When Tim Wolak’s 6-year-old daughter saw something unusual for the first time while fishing in Lake Michigan, she thought it was an octopus.
But the unusual thing they discovered off Green Island, Wisconsin, over the summer turned out to be something even rarer: a never-before-seen shipwreck that sank in 1871.
Wolak and his daughter Henley, who live in Peshtigo, Wisconsin, often spend time together fishing, according to CNN affiliate WLUK. Henley told WLUK that she loves collecting rocks and sea glass while her father fishes.
The couple was “just kind of driving,” he told WLUK. “And there he was.”
While Henley immediately thought the strange sight was a “rare” Green Bay octopus, her father realized it looked like a shipwreck.
“I was surprised that I hadn’t seen it before because it’s in an area where people go regularly,” Wolak said, according to WLUK.
After discovering the wreck, Wolak began searching to see if he could identify the ship. None had previously been marked in that area, according to the Wisconsin Historical Society’s Facebook post.
Eventually, he reached out to the Historical Society’s Marine Conservation and Archeology Program to help continue his research, his Facebook post said.
On December 4, crews with the Wisconsin Department of Natural Resources Conservation Mike Neal used a remotely operated vehicle to investigate the shipwreck.
They were able to see a three-masted wooden sailing ship, about 8 to 10 feet in the water, according to the association.
The association said that while officials have not yet been able to identify the ship, the location and available data match that of the George L. Newman.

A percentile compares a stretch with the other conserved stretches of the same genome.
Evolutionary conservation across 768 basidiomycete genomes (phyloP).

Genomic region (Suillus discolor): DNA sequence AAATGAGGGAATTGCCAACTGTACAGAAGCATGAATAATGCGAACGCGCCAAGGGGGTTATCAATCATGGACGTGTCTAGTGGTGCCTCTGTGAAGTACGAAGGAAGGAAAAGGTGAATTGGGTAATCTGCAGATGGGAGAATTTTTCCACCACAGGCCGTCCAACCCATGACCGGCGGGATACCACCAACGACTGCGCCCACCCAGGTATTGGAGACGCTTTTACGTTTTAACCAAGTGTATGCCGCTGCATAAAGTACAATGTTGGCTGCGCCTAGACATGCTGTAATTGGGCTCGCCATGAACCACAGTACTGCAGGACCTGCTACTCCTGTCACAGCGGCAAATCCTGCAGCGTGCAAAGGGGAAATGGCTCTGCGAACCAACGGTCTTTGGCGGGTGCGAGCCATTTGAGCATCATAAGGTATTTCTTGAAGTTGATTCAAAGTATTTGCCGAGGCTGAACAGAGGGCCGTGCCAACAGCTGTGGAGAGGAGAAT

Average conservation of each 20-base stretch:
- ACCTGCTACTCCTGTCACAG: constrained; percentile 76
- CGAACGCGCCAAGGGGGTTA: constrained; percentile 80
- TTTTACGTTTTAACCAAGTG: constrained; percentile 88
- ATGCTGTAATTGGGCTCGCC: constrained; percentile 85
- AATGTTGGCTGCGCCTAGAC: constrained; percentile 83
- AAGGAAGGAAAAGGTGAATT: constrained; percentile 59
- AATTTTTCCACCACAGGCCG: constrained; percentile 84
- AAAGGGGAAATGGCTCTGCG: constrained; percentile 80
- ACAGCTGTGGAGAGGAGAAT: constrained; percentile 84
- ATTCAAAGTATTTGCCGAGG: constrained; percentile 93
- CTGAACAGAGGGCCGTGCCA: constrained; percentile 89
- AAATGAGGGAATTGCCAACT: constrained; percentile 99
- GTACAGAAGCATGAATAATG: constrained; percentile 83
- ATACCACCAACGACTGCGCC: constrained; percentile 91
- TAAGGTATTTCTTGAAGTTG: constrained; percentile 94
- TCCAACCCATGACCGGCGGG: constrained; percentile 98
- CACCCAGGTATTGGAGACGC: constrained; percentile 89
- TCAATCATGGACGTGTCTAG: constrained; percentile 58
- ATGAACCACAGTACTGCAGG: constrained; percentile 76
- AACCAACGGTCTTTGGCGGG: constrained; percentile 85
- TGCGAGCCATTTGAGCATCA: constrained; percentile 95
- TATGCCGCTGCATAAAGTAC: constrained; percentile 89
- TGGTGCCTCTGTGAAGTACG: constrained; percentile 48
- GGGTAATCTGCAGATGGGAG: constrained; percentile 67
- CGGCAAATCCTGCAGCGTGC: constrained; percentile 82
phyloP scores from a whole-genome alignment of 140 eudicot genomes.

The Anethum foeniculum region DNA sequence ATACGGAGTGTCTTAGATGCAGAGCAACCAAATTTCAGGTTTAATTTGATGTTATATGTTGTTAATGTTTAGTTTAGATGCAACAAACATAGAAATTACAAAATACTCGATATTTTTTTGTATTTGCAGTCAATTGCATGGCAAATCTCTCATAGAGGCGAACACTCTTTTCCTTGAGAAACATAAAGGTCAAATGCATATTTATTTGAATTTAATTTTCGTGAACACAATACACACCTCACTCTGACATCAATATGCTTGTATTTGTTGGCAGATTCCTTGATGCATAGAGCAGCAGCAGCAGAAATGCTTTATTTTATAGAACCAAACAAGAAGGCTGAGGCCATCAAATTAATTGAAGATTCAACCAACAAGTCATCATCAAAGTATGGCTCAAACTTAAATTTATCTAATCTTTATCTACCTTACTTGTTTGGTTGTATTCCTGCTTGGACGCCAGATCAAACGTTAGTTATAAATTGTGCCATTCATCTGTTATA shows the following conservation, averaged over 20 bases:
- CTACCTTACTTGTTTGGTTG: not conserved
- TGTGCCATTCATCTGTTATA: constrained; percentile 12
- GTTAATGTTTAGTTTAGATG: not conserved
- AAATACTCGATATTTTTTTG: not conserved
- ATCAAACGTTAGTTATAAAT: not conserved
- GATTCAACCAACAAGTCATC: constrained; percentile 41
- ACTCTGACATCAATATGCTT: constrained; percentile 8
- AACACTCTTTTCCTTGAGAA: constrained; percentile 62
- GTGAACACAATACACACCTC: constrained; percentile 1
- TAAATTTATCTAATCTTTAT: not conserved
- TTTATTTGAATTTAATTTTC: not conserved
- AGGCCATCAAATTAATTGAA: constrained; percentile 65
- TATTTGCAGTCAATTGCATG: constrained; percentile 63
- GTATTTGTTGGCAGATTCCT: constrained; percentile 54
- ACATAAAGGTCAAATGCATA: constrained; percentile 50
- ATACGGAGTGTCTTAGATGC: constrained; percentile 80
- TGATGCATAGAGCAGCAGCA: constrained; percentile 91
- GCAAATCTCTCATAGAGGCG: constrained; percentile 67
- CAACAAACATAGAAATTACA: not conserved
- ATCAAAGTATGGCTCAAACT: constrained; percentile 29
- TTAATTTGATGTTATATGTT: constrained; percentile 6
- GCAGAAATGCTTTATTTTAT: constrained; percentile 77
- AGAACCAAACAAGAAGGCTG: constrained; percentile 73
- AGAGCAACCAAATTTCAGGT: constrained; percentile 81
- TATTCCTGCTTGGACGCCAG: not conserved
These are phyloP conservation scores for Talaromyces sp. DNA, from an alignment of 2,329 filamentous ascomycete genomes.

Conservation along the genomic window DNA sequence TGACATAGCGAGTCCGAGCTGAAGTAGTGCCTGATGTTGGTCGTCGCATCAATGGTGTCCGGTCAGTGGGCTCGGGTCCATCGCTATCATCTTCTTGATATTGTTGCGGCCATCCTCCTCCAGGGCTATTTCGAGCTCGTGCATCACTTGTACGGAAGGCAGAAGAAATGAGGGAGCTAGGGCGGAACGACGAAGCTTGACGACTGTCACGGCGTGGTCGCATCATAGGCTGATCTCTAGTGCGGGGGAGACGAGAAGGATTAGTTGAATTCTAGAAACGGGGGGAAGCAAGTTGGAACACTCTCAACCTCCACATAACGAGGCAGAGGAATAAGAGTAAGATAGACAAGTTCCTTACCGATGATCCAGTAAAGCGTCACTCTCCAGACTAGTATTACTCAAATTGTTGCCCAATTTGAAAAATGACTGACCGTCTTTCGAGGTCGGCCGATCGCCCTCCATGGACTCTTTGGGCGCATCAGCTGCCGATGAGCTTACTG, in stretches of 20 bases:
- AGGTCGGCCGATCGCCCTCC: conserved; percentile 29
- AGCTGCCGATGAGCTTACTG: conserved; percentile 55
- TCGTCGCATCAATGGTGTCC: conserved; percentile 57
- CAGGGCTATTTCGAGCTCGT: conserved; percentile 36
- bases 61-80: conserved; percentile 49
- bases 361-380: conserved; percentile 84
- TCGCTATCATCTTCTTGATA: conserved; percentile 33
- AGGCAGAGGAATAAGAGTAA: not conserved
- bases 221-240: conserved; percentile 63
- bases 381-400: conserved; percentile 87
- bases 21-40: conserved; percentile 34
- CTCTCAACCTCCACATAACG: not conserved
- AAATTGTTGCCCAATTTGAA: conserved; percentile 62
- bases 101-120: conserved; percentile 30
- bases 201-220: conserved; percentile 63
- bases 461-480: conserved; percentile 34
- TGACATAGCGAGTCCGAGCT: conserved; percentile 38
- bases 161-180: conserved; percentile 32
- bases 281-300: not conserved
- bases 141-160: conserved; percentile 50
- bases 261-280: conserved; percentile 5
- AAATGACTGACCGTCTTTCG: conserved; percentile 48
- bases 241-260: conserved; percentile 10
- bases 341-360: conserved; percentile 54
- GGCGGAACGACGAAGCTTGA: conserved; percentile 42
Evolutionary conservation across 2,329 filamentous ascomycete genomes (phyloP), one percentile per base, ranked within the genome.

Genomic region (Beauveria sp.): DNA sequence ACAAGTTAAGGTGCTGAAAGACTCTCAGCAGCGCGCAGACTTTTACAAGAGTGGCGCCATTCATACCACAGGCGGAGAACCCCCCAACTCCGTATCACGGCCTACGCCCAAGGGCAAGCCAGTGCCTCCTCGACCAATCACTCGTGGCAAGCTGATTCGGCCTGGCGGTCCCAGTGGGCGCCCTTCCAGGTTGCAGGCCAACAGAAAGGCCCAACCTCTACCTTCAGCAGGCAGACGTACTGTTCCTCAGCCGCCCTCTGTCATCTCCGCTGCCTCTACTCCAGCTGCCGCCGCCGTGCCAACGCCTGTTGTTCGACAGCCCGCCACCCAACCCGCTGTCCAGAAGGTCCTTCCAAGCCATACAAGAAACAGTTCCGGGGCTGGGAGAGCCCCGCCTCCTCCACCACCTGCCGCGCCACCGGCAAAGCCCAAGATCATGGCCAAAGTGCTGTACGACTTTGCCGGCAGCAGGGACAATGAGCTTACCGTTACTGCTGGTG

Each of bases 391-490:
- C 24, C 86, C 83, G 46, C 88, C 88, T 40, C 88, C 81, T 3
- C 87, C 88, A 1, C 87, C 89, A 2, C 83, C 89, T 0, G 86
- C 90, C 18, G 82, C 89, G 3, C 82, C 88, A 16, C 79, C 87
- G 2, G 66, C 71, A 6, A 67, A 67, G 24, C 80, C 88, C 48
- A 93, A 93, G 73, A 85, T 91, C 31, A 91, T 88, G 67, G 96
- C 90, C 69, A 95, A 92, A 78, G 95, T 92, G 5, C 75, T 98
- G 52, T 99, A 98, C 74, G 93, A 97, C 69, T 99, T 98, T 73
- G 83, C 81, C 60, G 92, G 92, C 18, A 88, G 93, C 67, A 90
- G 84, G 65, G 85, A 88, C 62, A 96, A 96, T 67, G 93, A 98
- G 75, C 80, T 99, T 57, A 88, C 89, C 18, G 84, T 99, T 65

This ship was built in Ohio in 1855 and was 122 feet long.
The association said the ship was wrecked on October 8, 1871, while sailing through thick smoke from the Great Peshtigo Fire — the deadliest wildfire in U.S. history. The crew was rescued by a lighthouse keeper, and they remained at the lighthouse for a week while salvaging what they could from the shipwreck.
The association said the ship had been “abandoned, covered in sand, and largely forgotten” until it was discovered by the Wolak couple.
Wollak told WLUK he’s not sure how future fishing trips with his daughter will compare to their exciting discovery.
Wisconsin Department of Natural Resources
During the spring, the Wisconsin Historical Society plans to survey the wreck further.
“I don’t know how we can top it,” Tim Wolak said. “I told her I’m pretty sure no one else at her school has found a shipwreck that hasn’t been recorded before… I guess we’ll have to fish more and see if we can find more shipwrecks.”
In the spring, the Wisconsin Historical Society will survey and evaluate the wreck for listing on the National Register of Historic Places.
The Wollaks’ discovery comes just a few months after the discovery of another long-lost shipwreck in Lake Michigan. The schooner Trinidad, built in 1867 and wrecked in 1881, was discovered earlier this year, the historical society announced in September.